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This project was created accidentally by doing some tests with RGB LEDs and and TLC5940s, between various combinations and strange color effects tests, we had the idea to connect the audio jack to the microcontroller to try to synchronize the music with colors. The result immediately seemed great, even without filtering or amplifying the audio signal, and we were surprised by how this project was so easy to make and at the same time very beautiful and interesting.Finally we could publish this tutorial for all the people who in the last two years, after watching our videos on YouTube, have asked us how this object works and how to make it.

Step 1: How Does It Work?

The way our #ThunderVUmeter works is extremely simple: the microcontroller reads the analog values of the two audio channels and turns on a number of LEDs in proportion to the measured value.Actually, in order to beautify it, we also added a color management that complicates a little program, in fact, using the library leOS2 of Leonardo Miliani we added a function that runs in parallel to update the color values of the LEDs.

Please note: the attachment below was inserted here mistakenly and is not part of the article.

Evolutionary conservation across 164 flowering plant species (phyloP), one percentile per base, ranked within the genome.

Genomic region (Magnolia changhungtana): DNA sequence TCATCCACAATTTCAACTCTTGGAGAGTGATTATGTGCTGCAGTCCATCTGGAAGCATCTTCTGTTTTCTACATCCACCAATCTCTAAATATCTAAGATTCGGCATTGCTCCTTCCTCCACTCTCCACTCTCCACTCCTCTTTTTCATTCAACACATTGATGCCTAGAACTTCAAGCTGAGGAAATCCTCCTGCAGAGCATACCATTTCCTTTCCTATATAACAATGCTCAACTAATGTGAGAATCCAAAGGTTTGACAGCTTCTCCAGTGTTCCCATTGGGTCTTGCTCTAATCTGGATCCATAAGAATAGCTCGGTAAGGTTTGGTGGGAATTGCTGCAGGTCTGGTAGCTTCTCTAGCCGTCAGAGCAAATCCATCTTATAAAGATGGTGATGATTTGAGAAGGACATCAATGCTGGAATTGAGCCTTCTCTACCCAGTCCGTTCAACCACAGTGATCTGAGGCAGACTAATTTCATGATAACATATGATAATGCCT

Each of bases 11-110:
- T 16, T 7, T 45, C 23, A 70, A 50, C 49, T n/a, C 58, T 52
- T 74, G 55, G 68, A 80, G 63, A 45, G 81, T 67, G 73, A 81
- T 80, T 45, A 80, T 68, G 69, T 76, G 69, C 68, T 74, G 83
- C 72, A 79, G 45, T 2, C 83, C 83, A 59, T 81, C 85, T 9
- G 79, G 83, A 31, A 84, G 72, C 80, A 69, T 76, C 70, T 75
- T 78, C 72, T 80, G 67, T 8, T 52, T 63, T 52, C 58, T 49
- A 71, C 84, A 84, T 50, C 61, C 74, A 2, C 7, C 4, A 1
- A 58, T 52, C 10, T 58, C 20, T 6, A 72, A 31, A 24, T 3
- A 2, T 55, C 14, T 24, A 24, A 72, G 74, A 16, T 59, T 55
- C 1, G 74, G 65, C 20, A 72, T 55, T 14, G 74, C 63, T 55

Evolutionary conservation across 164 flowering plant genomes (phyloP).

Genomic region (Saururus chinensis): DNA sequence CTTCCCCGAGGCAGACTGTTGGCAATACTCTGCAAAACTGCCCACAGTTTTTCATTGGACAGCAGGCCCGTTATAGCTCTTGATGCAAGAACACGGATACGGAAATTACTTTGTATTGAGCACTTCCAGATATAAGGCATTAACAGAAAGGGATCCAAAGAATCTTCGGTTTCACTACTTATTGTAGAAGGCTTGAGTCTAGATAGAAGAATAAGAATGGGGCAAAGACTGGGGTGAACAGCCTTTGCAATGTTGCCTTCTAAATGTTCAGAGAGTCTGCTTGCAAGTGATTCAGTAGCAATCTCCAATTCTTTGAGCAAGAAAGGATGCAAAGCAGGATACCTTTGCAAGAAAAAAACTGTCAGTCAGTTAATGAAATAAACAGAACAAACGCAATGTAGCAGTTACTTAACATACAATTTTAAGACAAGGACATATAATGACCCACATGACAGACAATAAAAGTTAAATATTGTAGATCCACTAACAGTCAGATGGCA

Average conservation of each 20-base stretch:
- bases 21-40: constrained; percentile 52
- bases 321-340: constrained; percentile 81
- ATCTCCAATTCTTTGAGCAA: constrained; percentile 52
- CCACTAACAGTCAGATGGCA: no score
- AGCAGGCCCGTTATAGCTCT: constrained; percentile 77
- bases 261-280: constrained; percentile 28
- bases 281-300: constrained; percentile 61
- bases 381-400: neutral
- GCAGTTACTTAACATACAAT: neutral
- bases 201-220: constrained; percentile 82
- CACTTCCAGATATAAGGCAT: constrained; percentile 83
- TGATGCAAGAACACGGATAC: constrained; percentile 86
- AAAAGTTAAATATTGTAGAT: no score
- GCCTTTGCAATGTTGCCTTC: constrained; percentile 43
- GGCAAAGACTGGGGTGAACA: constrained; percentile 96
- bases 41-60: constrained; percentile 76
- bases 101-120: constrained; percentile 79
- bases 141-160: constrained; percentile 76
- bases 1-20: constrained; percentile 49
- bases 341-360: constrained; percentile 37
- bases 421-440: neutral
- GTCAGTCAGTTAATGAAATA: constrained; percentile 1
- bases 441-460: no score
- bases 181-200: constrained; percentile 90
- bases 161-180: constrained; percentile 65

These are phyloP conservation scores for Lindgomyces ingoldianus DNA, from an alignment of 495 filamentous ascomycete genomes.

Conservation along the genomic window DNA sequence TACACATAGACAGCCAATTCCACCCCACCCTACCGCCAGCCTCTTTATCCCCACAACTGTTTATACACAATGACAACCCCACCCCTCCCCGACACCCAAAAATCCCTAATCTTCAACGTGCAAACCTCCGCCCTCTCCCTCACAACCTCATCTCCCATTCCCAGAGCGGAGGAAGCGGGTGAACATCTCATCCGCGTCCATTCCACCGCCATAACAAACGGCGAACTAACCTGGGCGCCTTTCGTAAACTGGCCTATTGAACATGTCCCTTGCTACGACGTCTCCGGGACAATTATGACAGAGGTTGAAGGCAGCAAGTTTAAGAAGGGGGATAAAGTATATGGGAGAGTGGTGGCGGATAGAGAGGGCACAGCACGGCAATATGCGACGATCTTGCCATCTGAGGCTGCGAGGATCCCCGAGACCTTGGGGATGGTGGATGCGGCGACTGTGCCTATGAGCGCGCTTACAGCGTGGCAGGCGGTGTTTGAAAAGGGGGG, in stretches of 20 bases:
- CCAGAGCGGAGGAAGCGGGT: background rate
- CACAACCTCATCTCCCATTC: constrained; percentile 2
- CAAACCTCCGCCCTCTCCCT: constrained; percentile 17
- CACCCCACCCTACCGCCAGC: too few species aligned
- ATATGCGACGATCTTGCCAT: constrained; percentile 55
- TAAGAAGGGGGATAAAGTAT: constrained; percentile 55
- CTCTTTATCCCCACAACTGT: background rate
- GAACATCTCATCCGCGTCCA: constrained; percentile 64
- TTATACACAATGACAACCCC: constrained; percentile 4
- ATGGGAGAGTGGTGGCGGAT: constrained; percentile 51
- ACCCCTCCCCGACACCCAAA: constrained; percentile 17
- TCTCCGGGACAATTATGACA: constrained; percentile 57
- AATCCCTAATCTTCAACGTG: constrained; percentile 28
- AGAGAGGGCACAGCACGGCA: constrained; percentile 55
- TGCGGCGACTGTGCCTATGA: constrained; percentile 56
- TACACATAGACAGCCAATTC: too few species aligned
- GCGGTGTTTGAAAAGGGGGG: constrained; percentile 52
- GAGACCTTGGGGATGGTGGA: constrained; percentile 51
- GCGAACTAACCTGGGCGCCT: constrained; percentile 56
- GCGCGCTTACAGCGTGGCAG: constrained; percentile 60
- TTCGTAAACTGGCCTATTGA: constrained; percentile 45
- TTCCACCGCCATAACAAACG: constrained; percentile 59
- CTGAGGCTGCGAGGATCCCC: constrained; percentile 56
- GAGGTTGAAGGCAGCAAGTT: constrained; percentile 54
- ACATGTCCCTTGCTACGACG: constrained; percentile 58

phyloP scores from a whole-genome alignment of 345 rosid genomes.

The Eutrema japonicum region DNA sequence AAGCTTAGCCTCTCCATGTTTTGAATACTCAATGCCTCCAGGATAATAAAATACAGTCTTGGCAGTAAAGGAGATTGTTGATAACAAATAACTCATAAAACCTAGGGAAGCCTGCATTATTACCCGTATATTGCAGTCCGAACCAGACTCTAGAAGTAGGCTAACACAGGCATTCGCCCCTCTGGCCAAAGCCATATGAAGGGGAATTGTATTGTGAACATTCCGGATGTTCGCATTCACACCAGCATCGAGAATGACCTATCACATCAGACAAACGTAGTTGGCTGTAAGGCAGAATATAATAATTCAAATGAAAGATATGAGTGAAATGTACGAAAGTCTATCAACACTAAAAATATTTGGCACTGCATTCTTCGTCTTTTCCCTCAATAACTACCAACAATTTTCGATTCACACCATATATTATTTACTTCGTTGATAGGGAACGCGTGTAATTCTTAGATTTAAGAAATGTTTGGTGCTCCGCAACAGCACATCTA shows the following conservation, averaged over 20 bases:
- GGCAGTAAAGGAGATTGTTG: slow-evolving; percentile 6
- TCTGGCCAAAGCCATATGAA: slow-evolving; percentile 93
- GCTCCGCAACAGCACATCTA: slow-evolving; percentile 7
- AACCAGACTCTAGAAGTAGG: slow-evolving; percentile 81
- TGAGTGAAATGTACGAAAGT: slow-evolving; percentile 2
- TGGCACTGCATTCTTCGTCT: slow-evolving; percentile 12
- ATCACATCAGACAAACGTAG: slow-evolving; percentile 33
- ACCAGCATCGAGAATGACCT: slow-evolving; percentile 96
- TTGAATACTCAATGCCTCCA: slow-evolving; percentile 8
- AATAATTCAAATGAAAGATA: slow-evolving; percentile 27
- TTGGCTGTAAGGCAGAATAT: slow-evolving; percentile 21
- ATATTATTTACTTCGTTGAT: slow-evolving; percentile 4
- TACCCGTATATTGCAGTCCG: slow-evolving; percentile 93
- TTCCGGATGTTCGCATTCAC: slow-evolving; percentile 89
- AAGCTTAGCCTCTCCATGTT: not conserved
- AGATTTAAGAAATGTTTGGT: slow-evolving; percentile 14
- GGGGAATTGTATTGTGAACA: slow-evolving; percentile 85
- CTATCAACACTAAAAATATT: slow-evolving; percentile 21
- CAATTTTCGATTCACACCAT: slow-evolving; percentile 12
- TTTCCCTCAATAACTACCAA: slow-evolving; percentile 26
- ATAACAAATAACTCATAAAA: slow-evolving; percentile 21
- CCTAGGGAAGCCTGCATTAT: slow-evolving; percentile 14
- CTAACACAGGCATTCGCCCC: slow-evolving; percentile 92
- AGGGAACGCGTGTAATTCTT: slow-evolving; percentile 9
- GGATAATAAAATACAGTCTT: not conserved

Step 2: Hardware

You can find the schematic here: http://www.vicenzathunders.com/thundervumeter

As already mentioned, the hardware is very simple, the only complication is that there are many components to put together. So, let's see what are the parts we used: an ATtiny84; three TLC5940; 64 RGB LEDs common anode; a medium size capacitor to stabilize the voltage which, in our case, comes from an old ATX power supply and that has a little ripple; and five resistors, referring to the diagram below, R1 and R2 are 10k, and R3, R4 and R5 are 1.5k.
Looking at the circuit we see that the audio jack (JP1) is connected in order to have a common ground with the rest of the circuit and the two channels are connected to the first two analog inputs.To control the TLC5940 from ous small ATtiny84 we only need 3 signals, 2 of them are in common to all TLCs while one, the SIN, enter the first TLC which processes it and then sends it to the next TLC, the SOUT.The last important thing to notice is that the resistors R3, R4 and R5 are used to set the maximum current that the TLC5940 will allow to flow on its outputs, for more information about that see the datasheet.

Step 3: Software